Not with a bang but a whimper? And even some losses?
The Apple Card looms, with a rollout that began last week through Goldman Sachs, and according to at least one analysis, the card might underwhelm consumers, lead to muted results (at least at the outset) for its tech and banking backers, and for Goldman, even lead to losses, depending on the economic climate.
In a report issued Wednesday by Nomura analysts, the overreaching takeaway is that there is indeed potential for disruption, but the longer term is, well, very long term, according to Investor’s Business Daily.
Per the report: “The card may take years to reach our threshold for materiality, or above $1 billion in operating profit.”
Goldman, for its part, may see impact from loan losses should the economy falter, according to Nomura on CNBC.
Much has been made of the fact that the credit card has no fees and a relatively low interest rate, which in turn may pressure results.
Nomura estimates a price tag of $350 per consumer in terms of acquisition costs, which means breakeven is several years away. That comes amid an economic environment where the bank will see impact from net charge offs, or NCOs beyond 8 percent. Loss rates, the analysis said, may settle somewhere between that seen with Discover Financial Services and Capital One.
“As a new entrant, Goldman Sachs does not have the historical data or experience that lenders obtain when underwriting through a credit cycle,” the report reads.
It adds: “Experienced financial industry investors tend to cringe whenever they hear a new entrant announce that they have created a better mousetrap for underwriting consumer credit. As a new entrant, GS does not have the historical data or experience that lenders obtain when underwriting through a credit cycle.”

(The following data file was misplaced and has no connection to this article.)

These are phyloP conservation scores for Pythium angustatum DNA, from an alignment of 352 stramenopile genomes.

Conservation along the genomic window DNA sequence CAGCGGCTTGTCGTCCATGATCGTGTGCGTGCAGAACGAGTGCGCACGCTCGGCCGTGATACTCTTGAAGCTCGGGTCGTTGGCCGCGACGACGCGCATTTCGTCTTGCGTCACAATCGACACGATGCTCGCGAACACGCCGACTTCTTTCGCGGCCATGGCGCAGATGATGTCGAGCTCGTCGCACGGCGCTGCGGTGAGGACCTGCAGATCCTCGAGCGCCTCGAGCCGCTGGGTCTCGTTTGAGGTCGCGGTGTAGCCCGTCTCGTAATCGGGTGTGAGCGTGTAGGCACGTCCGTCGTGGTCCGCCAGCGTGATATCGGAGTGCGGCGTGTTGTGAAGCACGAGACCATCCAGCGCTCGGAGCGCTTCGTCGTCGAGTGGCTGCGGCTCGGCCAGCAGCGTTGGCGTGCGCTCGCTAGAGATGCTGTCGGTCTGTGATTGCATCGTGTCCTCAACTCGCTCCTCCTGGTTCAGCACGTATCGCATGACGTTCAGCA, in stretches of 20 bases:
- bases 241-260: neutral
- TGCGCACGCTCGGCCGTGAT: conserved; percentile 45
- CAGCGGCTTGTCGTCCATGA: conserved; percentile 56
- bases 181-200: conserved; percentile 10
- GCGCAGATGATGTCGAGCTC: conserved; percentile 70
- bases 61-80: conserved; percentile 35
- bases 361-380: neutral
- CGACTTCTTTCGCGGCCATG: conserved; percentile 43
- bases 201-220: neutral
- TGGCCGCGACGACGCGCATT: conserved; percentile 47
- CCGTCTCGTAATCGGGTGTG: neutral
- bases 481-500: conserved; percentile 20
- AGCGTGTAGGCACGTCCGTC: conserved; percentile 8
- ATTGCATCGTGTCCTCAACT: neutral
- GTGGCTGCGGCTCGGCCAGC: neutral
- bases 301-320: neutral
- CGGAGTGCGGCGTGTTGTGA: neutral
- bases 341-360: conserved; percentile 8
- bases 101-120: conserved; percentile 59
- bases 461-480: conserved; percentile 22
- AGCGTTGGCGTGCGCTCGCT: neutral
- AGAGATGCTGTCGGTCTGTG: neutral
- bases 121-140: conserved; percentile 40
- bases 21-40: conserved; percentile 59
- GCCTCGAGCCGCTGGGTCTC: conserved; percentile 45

This is not to say that the news is all bad. As the analysts wrote, the Apple Card’s “elegance should entice some consumers to make it their payment vehicle of choice.” Perhaps this is scant praise; consider the fact that the same analysis states that “its fairly common rewards scheme may limit its ability to scale to the mass market.”
In terms of scale, Nomura noted that the company may find traction among users of Apple products already on offer. The firm estimates that the spending and borrowing activity of each 5 percent increase in penetration of the installed base of iPhone users would give volumes equal to 1 percent of payment volumes and 2 percent of credit card balances in the United States.
Beyond credit, according to the analysis, Apple Debit may dawn, and put other bank revenue streams at risk. Debit activity generated $15 billion of revenues for the banking industry last year. Most users will likely pay the balances of their Apple Cards through their bank accounts, said Nomura, so Goldman Sachs will obtain bank account information.
This may mean that Apple eventually offers a decoupled debit card.
The addition of bank account information, said Nomura, to pay balances owed on the Apple Card could lead to increased usage of Apple Cash and increased willingness among users to complete P2P payments via their devices instead of using Zelle, Venmo or Square Cash.
For now, no big splash seems in the offing, especially for the tech giant.
The impact may perhaps be muted, as Nomura estimates that Apple Card may not be noticeably accretive to Apple on its own.
“Ultimately, however, we do not believe the Apple Card’s full roster of features and perks compare favorably with rival credit cards, at least for now. We believe the Apple Card is best understood as yet another tool in AAPL’s digital wallet toolkit, alongside the current services Apple Wallet, Apple Pay, and Apple Cash. We suspect that Apple is not finished with its slate of financial services; adding debit could be one such avenue,” the analysts wrote.